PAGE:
Issue 44 of Apex Magazine leads off with “Trixie and the Pandas of Dread” by Eugie Foster. It would take a hard heart to resist a story that starts like this: “Trixie got out of her cherry-red godmobile and waved away the flitting cherubim waiting to bear her to her sedan chair.” In the world Foster has created, one can become a god when the Karma Committee appears at her door bearing prizes akin to the Publishers Clearinghouse bonanza. Trixie uses her power to get rid of the jerks who write sexist, homophobic or racial comments on public internet forums. Can we all agree that we really need a goddess like this? But the work is growing less satisfactory lately; Trixie is having a mid-goddess crisis. The story is about how she gets past it, and it is as satisfying as it is funny.
Lettie Prell’s “The Performance Artist” asks serious questions about what constitutes life in a world where people can download themselves into computers. The questions are brought home by an artist who showcases her transformation from living human to — what? Is she still a living human being at the end of the story? Are we fully formed by body and brain, or are we still alive if all that remains is a disembodied brain? The story is also about the shallowness of our society, our seemingly unrelenting desire to watch disasters occur before our very eyes. You could spend a lifetime thinking about the philosophical issues raised in this short story.
“The Patrician” by Tansy Rayner Roberts is about a young girl, Clea, who encounters a man who has been around for a very long time, charged with killing the monsters of myth. She first meets him when he is battling a trio of lamia, which he defines as a type of vampire that seduces young men and drinks their blood. As her brother is the presumed victim of the last remaining lamia after a fire kills two of them, Clea is mildly interested (as teenage sisters will be) in the dispatch of the final lamia. But Clea’s encounters with the man do not end with this original encounter, for she continues to see him throughout her life, and often aids him in his battles with mythological monsters. There is little that is new or startling in this story, but it is well-told and enjoyable.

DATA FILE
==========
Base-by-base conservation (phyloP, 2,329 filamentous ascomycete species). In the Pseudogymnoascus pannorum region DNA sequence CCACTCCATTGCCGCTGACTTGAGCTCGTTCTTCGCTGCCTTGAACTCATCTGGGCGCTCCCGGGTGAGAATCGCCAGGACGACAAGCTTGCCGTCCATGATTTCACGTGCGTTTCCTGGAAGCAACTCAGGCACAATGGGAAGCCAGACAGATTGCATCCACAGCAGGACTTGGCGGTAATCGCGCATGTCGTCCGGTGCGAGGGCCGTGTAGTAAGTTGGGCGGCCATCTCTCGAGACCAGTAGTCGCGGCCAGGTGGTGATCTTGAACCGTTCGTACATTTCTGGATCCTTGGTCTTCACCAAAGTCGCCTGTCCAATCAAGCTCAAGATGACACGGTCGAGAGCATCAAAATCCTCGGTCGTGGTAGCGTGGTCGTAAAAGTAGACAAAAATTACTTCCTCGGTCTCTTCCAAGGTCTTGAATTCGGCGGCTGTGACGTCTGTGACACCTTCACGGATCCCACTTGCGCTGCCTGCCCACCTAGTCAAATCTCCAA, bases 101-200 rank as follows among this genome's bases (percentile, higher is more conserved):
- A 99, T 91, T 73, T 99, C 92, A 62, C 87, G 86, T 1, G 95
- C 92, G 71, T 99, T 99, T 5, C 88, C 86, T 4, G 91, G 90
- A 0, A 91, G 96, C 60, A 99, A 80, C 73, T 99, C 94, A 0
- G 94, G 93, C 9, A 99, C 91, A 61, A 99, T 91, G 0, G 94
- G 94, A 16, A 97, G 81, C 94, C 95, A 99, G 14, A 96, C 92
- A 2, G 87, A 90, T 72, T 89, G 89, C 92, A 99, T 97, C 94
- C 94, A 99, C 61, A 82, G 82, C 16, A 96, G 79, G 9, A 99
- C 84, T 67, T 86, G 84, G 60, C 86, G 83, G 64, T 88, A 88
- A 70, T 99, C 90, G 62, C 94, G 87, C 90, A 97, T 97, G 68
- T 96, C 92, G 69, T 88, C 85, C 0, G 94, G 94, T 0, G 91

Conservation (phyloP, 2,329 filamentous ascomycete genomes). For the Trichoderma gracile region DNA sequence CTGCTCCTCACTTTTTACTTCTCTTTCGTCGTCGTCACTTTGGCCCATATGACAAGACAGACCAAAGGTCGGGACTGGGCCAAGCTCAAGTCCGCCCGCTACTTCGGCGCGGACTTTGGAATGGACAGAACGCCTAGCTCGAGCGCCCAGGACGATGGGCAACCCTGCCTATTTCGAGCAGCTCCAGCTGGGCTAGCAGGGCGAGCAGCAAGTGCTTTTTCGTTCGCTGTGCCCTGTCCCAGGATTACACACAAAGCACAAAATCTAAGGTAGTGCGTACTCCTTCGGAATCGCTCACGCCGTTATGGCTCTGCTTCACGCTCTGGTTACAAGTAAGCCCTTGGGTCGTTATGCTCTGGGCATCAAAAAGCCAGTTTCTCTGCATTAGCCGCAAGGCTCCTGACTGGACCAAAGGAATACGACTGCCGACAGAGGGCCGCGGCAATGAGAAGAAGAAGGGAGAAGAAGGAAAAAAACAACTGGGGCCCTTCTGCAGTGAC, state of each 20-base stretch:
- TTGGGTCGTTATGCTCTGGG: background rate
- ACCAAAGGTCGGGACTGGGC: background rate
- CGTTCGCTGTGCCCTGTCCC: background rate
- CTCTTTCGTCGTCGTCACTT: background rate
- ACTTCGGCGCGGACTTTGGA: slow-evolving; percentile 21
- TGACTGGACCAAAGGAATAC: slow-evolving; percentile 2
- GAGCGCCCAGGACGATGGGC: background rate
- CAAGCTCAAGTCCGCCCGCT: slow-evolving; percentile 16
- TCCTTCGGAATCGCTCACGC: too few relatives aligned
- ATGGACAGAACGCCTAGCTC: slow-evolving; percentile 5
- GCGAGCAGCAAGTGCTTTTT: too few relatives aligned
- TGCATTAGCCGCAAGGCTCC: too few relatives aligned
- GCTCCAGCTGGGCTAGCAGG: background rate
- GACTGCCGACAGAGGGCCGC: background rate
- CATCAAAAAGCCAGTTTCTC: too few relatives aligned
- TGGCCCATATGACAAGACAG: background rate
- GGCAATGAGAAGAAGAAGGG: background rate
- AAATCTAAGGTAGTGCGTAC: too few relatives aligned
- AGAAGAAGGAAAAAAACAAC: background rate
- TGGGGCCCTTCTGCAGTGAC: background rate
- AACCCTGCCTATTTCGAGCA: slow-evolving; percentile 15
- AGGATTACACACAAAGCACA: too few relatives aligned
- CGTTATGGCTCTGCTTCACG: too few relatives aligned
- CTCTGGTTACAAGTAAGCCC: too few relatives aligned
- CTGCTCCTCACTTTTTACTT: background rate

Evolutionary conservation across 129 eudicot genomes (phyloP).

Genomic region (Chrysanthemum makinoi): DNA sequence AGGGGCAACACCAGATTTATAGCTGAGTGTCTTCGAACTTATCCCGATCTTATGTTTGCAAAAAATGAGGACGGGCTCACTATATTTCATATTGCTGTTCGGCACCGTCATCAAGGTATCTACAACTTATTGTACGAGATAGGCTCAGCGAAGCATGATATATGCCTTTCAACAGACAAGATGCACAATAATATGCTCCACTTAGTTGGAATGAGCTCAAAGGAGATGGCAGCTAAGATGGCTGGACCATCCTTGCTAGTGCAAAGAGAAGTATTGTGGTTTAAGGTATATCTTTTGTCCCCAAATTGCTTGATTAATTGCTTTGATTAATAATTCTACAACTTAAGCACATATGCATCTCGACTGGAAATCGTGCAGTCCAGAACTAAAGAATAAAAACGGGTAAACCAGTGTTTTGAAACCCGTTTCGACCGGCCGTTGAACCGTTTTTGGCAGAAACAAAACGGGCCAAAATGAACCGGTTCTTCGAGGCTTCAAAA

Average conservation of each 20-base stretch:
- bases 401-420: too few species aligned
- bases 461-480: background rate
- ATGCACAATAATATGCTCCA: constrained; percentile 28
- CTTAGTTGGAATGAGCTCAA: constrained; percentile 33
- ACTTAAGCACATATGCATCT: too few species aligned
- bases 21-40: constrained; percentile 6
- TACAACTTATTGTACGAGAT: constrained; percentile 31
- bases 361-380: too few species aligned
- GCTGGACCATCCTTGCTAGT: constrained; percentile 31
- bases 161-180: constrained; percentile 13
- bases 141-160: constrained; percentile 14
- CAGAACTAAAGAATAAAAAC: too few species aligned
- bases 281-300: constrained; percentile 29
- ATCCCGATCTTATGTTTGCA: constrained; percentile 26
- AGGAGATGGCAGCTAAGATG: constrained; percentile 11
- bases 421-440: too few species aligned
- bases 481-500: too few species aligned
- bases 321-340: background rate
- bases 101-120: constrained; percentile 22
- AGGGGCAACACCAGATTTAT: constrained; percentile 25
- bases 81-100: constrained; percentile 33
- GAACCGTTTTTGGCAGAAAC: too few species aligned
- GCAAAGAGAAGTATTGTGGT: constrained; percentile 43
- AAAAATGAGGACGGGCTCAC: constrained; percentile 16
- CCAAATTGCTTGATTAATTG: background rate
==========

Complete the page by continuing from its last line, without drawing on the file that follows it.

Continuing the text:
Each issue of Apex Magazine contains a non-fiction piece that’s just as enjoyable as the fiction. This issue offers “All the (Real) Geek Girls” by Sarah Kuhn, about the recent kerfuffle over girls and women who dare to call themselves nerds or geeks, and the boys and men who wish to deny them that title. It’s not clear why males wish to exclude females from identifying themselves as, essentially, social outcasts, but they do, and they’re quite vicious about it. Having been a debater throughout high school and college (often finding myself the only woman in the room) and is now a lawyer (still often finding myself the only woman in the room), I sympathize with Kuhn and others like her. Male privilege sure finds odd places to crop up.
The issue closes with an interview with Eugie Foster conducted by Maggie Slater. I found Foster’s discussion of writing while working full-time to be especially informative; writerly discipline confounds and fascinates me.